NAIROBI, Oct. 26 (Xinhua) -- The export of used vehicles from the industrialized north to developing countries has worsened air pollution while undermining action on climate change, says a report that was launched by the UN Environment Program (UNEP) in Nairobi on Monday.
According to the report titled "Used Vehicles and the Environment: A Global Overview of Used Light Duty Vehicles: Flow, Scale and Regulation," nearly 14 million second-hand vehicles were exported globally between 2015 to 2018, while Africa accounted for 40 percent of the imports.
"Cleaning up the global vehicle fleet is a priority to meet global and local air quality and climate targets," said Inger Andersen, the UNEP executive director.
"Over the years, developed countries have increasingly exported their used vehicles to developing countries, because this largely happens unregulated, this has become the export of polluting vehicles," she added.
The new UNEP report that was based on analysis of 146 countries finds that nearly two-thirds had weak regulatory tools that compromised quality and safety of used vehicles imported from Japan, Europe and the United States.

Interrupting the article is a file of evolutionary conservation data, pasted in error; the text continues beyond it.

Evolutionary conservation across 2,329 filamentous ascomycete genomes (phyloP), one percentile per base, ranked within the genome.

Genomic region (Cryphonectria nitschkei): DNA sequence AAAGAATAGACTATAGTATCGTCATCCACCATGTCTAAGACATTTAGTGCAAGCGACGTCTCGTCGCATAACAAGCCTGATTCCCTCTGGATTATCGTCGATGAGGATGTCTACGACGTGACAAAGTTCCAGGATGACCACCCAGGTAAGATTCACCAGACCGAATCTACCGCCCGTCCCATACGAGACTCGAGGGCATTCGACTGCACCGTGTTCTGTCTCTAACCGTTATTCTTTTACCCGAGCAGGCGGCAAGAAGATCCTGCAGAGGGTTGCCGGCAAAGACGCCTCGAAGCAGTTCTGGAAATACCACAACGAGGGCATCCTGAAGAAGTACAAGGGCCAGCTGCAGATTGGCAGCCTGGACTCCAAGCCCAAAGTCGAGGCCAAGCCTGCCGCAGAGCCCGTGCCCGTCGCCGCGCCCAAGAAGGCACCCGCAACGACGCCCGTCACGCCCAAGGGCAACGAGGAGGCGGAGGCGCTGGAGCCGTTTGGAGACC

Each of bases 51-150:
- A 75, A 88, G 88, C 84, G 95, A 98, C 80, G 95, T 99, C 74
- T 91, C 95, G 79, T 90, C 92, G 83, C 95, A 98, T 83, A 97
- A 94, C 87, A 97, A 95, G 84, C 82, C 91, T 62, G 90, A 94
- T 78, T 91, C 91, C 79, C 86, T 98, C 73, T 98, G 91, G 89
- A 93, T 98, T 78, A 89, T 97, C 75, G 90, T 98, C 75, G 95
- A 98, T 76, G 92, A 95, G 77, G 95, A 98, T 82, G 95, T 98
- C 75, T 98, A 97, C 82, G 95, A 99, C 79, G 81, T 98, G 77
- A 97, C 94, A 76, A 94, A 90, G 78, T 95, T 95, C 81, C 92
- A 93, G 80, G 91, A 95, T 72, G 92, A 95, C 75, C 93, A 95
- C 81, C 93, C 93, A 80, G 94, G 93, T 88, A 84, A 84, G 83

It finds that African countries imported 40 percent of used vehicles from 2015 to 2018 followed by countries in Eastern Europe, Asia Pacific, Middle East and Latin America at 24, 15, 12 and nine percent respectively.
"Developed countries must stop exporting vehicles that fail environment and safety inspections and are no longer considered roadworthy in their own countries, while importing countries should introduce stronger quality standards," said Andersen.
The UNEP report says that absence of regional and global conventions to regulate trade and flow of used vehicles was to blame for declining air quality in the global south alongside a spike in road accidents.
"Regulation is essential to ensure the quality of the vehicles and reduce urban air pollution and global climate emissions," says the report.
It proposes outright bans, fiscal incentives, labeling and awareness creation in order to reduce importation of second-hand vehicles by low and middle-income countries.
"Fiscal instruments can be an effective means to regulate the import of used vehicles," says the report.
"Examples are age-based taxation, progressive excise tax based on carbon emissions, or engine size, and exemptions for specific vehicles, such as hybrid electric and electric vehicles," it adds.
The report says that research combined with harmonization of laws and policies is key to ensure that only second-hand vehicles that meet safety standards are exported to developing countries.
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